Almost apologetically, I grabbed Giroux after his daily media scrum and asked him if the recent struggles were linked to the compacted schedule.

“I have to be honest, the schedule is tough on the body,” he said.

Then it happened. The moment when I knew Giroux was prepared to carry the Flyers on his back and into the playoffs that were still 11 weeks away.

“Don’t use that as an excuse,” he started. “Everybody has the same schedule. We’ll get the rest we need during the Olympic break. It’s coming at the right time. We just got to push through these next six games (he included the last game before the break against Calgary) and then we’ll be able to re-charge the batteries.

“After the break we have a lot of home games but we play a lot of good teams and if we want to be a good team we have to beat those teams. We don’t have time to waste.

“It’s go time starting tomorrow.”

It wasn’t the most prophetic statement. It wasn’t beautiful prose. It was athlete speak for sure, but there was something about the way he said it. I don’t know, call me crazy, but the unspoken dialogue – the body language – was that of a dauntless general getting ready to lead his troops into a crucial battle.

He was confident. He was focused. You can sense his determination. It wasn’t another one of those bold predictions like the one in October that was caught on camera for the whole world to see.

Instead it was a one-on-one conversation. It was meant as a pointed statement from an ever-improving leader.

The sting of being left off Team Canada, was gone. There was a new singular focus for Giroux and it was totally team-oriented.

“It’s go time,” he said. And it needed to be.

Since then the Flyers have gone 16-7-3 and clinched a playoff berth against one of the toughest schedules in the league.

Giroux led the way with 12 goals and 22 assists for 34 points in the 26 games. They only enhanced the other numbers that he’s posted that have been staggering.

- Like leading the NHL in scoring since Dec. 12 (Giroux has 60 points to Sidney Crosby’s 59).

- Like posting 19 multi-point games in the last 48 contests.

- The Flyers are 20-2-1 when Giroux scores a goal.

- The Flyers are 35-14-2 when Giroux registers at least one point and are 7-15-7 when he doesn’t.

And now, the Flyers are in the playoffs. There are still a few games remaining to determine who their playoff opponent will be and where and when it will all begin.

But until that dust settles, there are two guarantees: The playoffs will happen and Giroux will remind us all that it’s go time again.

And those two assurances sure beat the heck out of the alternative… and death and taxes.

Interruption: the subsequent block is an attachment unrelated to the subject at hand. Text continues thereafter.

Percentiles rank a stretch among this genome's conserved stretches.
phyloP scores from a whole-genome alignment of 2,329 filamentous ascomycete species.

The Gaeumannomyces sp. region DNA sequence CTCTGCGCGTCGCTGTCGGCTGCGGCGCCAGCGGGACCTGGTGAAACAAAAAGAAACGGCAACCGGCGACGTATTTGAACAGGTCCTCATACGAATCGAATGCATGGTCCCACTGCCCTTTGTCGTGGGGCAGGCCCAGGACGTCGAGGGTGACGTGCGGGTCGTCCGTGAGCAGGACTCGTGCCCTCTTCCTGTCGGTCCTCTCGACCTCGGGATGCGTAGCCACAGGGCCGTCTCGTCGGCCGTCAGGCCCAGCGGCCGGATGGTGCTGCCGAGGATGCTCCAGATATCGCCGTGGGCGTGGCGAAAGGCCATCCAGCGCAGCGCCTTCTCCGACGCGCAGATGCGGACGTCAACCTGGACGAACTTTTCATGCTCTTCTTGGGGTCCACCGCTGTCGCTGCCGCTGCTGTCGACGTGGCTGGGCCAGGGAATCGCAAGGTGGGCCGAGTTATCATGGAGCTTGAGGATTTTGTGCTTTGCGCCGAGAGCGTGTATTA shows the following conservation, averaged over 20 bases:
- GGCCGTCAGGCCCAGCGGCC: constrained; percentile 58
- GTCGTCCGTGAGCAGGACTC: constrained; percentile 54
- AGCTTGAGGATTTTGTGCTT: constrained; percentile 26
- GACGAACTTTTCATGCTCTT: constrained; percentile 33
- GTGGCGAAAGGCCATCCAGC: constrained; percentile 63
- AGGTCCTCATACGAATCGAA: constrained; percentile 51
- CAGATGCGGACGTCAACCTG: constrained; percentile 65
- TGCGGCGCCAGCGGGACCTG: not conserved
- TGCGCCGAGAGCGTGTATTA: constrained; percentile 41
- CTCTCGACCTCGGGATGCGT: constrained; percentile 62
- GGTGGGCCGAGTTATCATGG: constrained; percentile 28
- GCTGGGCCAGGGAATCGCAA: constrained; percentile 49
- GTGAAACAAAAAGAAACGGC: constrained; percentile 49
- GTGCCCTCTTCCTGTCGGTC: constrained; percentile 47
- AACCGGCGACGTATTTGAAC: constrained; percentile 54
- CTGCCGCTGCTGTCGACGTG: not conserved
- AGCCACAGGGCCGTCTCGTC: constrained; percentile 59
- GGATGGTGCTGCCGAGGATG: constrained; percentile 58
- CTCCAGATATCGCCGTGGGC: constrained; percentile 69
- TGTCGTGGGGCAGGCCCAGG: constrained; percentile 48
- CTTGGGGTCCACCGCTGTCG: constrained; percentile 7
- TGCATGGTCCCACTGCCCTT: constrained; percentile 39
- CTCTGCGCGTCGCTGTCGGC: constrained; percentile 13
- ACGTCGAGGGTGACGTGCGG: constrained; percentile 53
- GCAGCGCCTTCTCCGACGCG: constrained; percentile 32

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Ever since the NHL got away from the playoff format that allowed for four teams from each division to qualify for the playoffs and went more toward a conference approach, only three teams prior to this season earned two points or fewer in their first eight games and went on to qualify for the playoffs.

These Flyers are the fourth.

The 1993-94 San Jose Sharks, the 1993-94 Buffalo Sabres and the 1998-99 Sharks were the only three to do it.

The 93-94 Sharks were a bit fortunate. There were only 12 teams in the Western Conference at the time and they sneaked into the playoffs as the No. 8 seed with a record of 33-35-16 for 82 points after starting 0-7-1. So, it’s not like they got hot like this season’s Flyers and turned it around.

Nevertheless, they upset the top-seeded Detroit Red Wings in the first round before dropping a heartbreaking seven-game series to Toronto in the Western Conference semifinals.

The 93-94 Sabres, like the Flyers, had a strong turnaround from a 1-7-0 start. They finished 43-32-9 for 95 points, riding the incredible goaltending of Vezina Trophy-winning goalie Dominik Hasek. The Sabres finished as the No. 6 seed and almost pulled off a stunning upset of the No. 3 seed New Jersey Devils, losing in Game 7 of the Eastern Conference Quarterfinals.

Finally, the 98-99 Sharks were again just a mediocre bunch. After starting 0-6-2 they finished 31-33-18, but the 80 points was enough to earn the No. 7 seed (must have been a down year out West) but were bounced in the opening round in six games by the Colorado Avalanche.

To contact Anthony SanFilippo, email asanfilippo@comcast-spectacor.com or follow him on Twitter @InsideTheFlyers